Museums are one of my absolute favorite places to play my clarinet. The sound of my instrument flows through the halls, reverberating and echoing to my heart’s delight. I don’t need a microphone – the vastness of the rooms is all I need.
Recently I was performing at such a museum with a jazz quintet for a private event. It was a wonderful time. Playing music with great musicians who also happen to be incredible human beings – it just doesn’t get any better.
While we played our first of the three sets of music we were contracted to play, the room was full of people mingling, helping themselves to some food, and listening to the band. For whatever reason, by the time we finished our first set of music, most of the crowd had headed home already. And by the time we’d finished our 15-minute break and gotten a bite to eat ourselves, the room was pretty much empty. At a certain point it became comical: at the end of each tune, one of the catering employees (the only people in the room at that point) would clap a few times and we’d all chuckle aloud.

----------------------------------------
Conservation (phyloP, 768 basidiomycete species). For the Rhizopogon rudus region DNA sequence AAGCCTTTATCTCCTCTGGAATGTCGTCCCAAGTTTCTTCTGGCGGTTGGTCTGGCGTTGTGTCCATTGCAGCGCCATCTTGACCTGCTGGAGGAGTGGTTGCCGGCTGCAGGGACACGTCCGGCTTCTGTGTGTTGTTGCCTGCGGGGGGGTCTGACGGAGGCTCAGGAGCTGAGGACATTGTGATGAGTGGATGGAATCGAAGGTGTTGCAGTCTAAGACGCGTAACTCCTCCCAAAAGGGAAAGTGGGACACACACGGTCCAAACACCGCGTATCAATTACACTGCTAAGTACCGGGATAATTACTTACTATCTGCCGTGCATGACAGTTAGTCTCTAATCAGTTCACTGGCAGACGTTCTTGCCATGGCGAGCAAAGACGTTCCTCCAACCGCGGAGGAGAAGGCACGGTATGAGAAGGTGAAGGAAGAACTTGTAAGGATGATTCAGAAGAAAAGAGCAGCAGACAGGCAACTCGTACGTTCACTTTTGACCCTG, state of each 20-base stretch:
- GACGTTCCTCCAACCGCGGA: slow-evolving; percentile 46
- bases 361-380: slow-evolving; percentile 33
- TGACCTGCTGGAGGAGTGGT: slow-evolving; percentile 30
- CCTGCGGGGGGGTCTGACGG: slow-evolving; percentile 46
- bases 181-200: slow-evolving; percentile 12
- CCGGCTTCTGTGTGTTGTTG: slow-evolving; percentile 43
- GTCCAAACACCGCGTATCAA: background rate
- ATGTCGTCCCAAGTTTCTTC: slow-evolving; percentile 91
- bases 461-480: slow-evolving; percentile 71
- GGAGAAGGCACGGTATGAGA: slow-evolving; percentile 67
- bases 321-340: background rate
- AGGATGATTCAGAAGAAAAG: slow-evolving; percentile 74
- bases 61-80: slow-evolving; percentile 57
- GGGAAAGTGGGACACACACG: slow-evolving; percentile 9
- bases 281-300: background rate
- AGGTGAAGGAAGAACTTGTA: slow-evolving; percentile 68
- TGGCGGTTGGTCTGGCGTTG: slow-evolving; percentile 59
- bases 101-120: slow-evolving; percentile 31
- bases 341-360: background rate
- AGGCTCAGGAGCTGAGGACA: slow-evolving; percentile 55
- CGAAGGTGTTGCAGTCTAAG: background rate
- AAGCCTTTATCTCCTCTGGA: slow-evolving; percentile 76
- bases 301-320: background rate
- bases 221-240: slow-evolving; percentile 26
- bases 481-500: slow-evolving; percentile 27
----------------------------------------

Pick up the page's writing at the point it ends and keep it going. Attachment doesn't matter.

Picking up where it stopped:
Now typically in situations like this, when a band is hired to play for three hours but the guests leave early, we’re allowed to go home too. But on this particular occasion, we were politely but firmly told to keep on playing. And so we did, feeling a bit silly and confused all the while. Why are they insisting that we keep playing when no one is here? I wondered to myself. Alas, we all love playing together and we made the most of it, even without any audience in view.
After our time was up, while we were putting our instruments away, the director of the event approached us. She wanted to tell us how wonderful our music had been and how appreciative she was. “You probably didn’t realize it,” she said, “but upstairs on the mezzanine there were a lot of people hanging out and enjoying the echoes of the music from down below.”
Sometimes you just can’t see what you can’t see.
This experience has made me think about other times in my life when I made a vast assumption without realizing that I was making an assumption at all. Can you think of any past experiences like this? I’d say we all can probably think of one or two. The next time I find myself getting confused or frustrated about something, I’m going to try my hardest to ask myself “Do I really know what’s going on here? Am I making an assumption?”
And there’s one more quite literal lesson to be learned from this story: sometimes people are listening to your music, even if you can’t see them.